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Draft ESReDA Seminar Programme  

53rd ESReDA Seminar

Enhancing Safety: the Challenge of Foresight

14th and 15th November 2017, JRC, Ispra – Italy


Scope of the Seminar

Conventional safety management relies on prevention and protection approaches, but it is clear, especially after disasters, that this is not enough. Reactive approaches after events are valuable strategies to provide information and lessons on risk management deficiencies. The analysis of major accidents and crises has shown that there were early warning signs that could have been heeded and used as valuable information to design "relevant tools" and proactive strategies for preventing major events. Such missed opportunities point towards the need to improve foresight methods for enhancing safety management.


Several high-technology sectors, such as aviation and nuclear power have achieved a high performance level. Their call for a next generation of safety enhancement strategies and more proactive approaches have broadened to other sectors during the last decades. The shift from safety management approaches in which improvement is predominantly based on hindsight to include more foresight approaches has many hurdles to overcome, in theory, as well as in practice.

This raises several questions:

  • How can safety imagination be enhanced: can we go beyond scenario approaches and techniques?
  • How can foresight theories, methods and techniques contribute to broad risk assessments in order to improve systematic and holistic safety management?
  • Addressing short term foresight versus long term planning: which methods/approaches are more appropriate for one and the other?
  • How can we anticipate the new multi-faceted risks created by new technology, the digital revolution, industry 4.0, etc.? What can be done to improve our management of emerging risks?
  • How to detect and handle early warning signs (EWS), weak signals, accident pre-cursors, etc.? Can the analysis techniques developed for “big events” (accidents, near misses) be applied to “tiny events” (EWS, weak signals), or are new classes of techniques needed?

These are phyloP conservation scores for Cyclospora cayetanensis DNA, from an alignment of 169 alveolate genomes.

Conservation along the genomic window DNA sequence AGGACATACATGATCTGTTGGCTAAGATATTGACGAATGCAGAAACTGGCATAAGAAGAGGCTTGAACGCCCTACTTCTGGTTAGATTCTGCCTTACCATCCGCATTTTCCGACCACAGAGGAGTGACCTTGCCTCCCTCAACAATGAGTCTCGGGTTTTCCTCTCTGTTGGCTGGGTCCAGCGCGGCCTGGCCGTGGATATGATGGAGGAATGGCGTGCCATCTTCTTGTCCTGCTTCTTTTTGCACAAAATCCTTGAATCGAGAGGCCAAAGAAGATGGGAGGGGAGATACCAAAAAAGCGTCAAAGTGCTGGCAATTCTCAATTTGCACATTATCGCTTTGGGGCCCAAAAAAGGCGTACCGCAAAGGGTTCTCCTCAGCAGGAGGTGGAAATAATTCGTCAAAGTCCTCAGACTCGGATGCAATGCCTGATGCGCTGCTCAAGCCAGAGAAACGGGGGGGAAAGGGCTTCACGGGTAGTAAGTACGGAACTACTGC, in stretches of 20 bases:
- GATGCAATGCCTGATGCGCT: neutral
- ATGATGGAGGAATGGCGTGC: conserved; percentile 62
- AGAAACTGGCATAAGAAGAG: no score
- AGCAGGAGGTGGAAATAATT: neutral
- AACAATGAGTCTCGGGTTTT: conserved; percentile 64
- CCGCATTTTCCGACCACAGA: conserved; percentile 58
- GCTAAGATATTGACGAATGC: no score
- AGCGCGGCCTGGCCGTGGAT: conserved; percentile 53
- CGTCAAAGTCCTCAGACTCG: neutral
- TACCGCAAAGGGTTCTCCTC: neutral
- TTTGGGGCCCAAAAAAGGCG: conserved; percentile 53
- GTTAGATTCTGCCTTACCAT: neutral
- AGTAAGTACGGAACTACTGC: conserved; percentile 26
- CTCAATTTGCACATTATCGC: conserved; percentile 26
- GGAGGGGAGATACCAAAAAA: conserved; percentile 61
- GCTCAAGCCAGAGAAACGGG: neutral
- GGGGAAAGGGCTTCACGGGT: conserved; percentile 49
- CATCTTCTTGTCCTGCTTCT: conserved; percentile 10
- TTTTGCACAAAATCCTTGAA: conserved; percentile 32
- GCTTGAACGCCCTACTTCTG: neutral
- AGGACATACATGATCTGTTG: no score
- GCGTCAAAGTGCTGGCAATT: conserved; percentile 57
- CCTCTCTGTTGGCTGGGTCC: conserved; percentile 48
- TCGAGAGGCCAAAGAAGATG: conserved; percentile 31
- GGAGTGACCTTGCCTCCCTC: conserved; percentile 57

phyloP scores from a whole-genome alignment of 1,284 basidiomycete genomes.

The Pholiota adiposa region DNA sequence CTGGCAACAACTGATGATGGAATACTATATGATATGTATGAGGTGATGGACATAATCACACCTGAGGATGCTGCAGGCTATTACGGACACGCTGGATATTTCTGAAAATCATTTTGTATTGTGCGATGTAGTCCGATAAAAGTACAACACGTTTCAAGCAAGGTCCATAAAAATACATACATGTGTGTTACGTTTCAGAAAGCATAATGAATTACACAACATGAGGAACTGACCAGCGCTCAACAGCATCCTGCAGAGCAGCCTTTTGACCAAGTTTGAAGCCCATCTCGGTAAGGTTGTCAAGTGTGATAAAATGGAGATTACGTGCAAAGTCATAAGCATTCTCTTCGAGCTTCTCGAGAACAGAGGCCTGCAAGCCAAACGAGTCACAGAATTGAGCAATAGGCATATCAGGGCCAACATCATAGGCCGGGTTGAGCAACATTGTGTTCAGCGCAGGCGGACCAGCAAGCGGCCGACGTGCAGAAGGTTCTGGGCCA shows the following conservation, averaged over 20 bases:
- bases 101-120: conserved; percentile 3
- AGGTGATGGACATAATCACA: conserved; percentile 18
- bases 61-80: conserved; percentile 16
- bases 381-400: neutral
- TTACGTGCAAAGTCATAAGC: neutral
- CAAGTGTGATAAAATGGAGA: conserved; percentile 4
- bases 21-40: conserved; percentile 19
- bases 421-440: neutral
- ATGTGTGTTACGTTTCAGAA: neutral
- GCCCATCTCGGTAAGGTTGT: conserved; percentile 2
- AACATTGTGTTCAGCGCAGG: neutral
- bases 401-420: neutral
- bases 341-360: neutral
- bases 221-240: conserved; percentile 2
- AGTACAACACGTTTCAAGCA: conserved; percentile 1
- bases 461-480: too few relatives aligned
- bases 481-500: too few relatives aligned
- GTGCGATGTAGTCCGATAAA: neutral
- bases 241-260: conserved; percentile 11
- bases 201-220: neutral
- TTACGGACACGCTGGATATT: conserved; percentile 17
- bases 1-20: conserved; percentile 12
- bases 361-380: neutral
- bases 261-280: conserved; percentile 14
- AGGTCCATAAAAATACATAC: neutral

• Which anomalies/surprises should we pay attention to? How to discriminate the signal from the noise? How to deal with and benefit from whistleblowers?
  • How to increase the visibility of EWS? Are there tools and methods available? If yes, which are they?
  • What role do leading indicators play and can they help achiev foresight with efficiency? If yes, how?
  • Are new methods and technologies related to “big data” part of the solution?
  • How does the social climate impact risk awareness and an organization’s ability to identify early warning signals (reporting culture, speak-up behavior and psychological safety, debate, attitude towards bad news, etc.)?
  • How can safety analysts generate the political capital needed to produce organizational change when they cannot point to a past accident to demonstrate the need for improvement and face the cost challenge?
  • Is knowledge of the past obsolete? Is current knowledge management practice and organizational learning in organizations well-structured to tackle foresight in safety?
  • How can foresight improve resilience and accident prevention?
  • How did some sectors become highly reliable, ultra-safe, non-plus ultra-safe? Why are there such big differences (performance, approach) across sectors?

The 53rd ESReDA seminar will be a forum for exploring these questions. We aim to discuss theories, concepts, and experiences of enhancing foresight in safety. Authors are invited to present their proposals and discuss successes and failures in foresight and to identify future needs in safety research and training. We want to encourage new ideas, scientific papers, conceptual papers, case studies and cross-sectoral research on the theme of foresight in safety. This seminar will bring together researchers, practitioners, specialists and decision-makers to discuss strategies to improve foresight.

Target groups and domains of application (examples)

Papers for the seminar are welcome from various stakeholders (industrialists, regulators, safety boards, universities, R&D organisations, engineering contractors and consultants, training specialists) and could address different sectors:

  • Energy sector: nuclear and non-nuclear (e.g. fossil, hydro) power plants and networks
  • Process industry: oil and gas, chemical and petrochemical facilities
  • Transport (rail, road, air and maritime): supply and distribution network, operation
  • Aerospace industry
  • Critical infrastructure: electricity, water, telecommunications, information systems
  • Public sector and government.

This seminar is aimed at addressing issues met by different industries. Other topics may be included if they fit well within the theme of the seminar and are applicable to foresight in safety, such as natural disasters, na-tech disasters, food safety, sanitary crisis, and banking.